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The three greatest activities for summer

Summer is here and the heat is on for parents to keep their kids busy, entertained and the center of attention. Do you believe that statement? If so then read on and you may see things a little differently. Here is what I believe to be summers greatest activities for kids.

First, sign them up for chores. Yes that’s right, chores are more important to a young persons character development than entertaining them is. No child should be living in a home without contributing to the family. Real life means that we all work together to make life for the family enjoyable for everyone. A hundred years ago, parents would have laughed about having this conversation. The pendulum has swung and its time to move it back a little. Teaching responsibility and cooperation is our job.

Secondly, sign them up to participate in making family plans. Families can take out the calendar and organize camping trips, day hikes, movies and vacations. Divide the tasks up and hand them out. Mom could completely organize a camping trip on her own. However, if mom does all the work, she receives all the learning too. Again, our job as parents is not to entertain our kids but to give them many opportunities for growth and learning. For example, the tasks may include, creating a budget, menu planning, grocery shopping, checking sleeping bags and coolers for wear and tear, organizing pet care and planning the driving route on a map. Young people thrive on taking ownership, and having choices and power within limits. So instead of letting your 10 year old make all the decisions around the menu, provide some options for meals that the whole family can live with and let him choose from there. Remember, this is about teaching participation and having a “family” focus not a “child or adult” focus.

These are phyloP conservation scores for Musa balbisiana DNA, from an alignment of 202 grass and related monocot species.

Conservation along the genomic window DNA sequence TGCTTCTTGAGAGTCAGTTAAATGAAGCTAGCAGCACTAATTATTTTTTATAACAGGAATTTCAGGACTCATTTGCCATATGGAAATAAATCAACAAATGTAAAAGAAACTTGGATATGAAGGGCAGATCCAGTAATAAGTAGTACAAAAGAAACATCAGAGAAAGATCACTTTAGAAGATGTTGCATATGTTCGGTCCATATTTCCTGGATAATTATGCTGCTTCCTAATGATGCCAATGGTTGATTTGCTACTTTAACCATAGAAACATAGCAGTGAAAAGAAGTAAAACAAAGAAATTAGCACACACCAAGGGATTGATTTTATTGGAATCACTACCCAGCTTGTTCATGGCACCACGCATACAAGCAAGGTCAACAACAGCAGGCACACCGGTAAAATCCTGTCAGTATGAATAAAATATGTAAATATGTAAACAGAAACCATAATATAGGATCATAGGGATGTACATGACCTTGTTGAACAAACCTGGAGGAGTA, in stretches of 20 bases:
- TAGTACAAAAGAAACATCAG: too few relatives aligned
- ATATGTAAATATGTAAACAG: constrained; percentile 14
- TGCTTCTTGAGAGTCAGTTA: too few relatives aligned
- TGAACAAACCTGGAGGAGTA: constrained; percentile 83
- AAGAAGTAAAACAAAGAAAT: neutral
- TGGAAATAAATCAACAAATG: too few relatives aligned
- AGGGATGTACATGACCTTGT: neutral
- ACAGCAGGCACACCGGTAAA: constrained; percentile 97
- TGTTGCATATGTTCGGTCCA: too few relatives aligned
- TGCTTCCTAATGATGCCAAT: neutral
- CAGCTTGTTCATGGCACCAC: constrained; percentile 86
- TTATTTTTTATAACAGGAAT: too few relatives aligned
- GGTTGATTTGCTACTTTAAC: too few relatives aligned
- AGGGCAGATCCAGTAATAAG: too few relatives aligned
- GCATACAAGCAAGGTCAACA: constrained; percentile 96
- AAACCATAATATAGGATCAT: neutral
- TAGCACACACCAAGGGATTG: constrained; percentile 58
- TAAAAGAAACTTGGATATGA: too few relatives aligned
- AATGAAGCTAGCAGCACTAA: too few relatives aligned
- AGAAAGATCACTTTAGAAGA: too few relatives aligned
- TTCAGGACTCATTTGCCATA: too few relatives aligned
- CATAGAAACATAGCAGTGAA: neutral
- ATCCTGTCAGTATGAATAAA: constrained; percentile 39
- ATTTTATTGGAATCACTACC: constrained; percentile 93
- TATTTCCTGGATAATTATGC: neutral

Lastly, sign them up for less. Fewer dance classes, art workshops, baseball, golf and tennis lessons and more family time. Provide less individual activities and more family activities. More time to stare at clouds, get bored, read books and bug each other. If you add up all the hours of drive time, practice and game time, you would notice that with just a little less, your family would have more.

Someday, I would love to hear, “No I am sorry, our family cannot attend that event on Sunday because that is our time together.” Wow, can you imagine the power in that message, family time is a priority, not just an afterthought. This may be controversial but I believe, healthy families will create healthy communities by taking the focus off of the individual. Families are the place kids learn responsibility, compromise and cooperation and most importantly, kids learn what it means to love others enough to sacrifice their personal desires for them.



Enjoy your family time this summer and if you ever need a little more support or would like to find out more, call YouthZone at 945-9300.

Lori Mueller is the YouthZone program director


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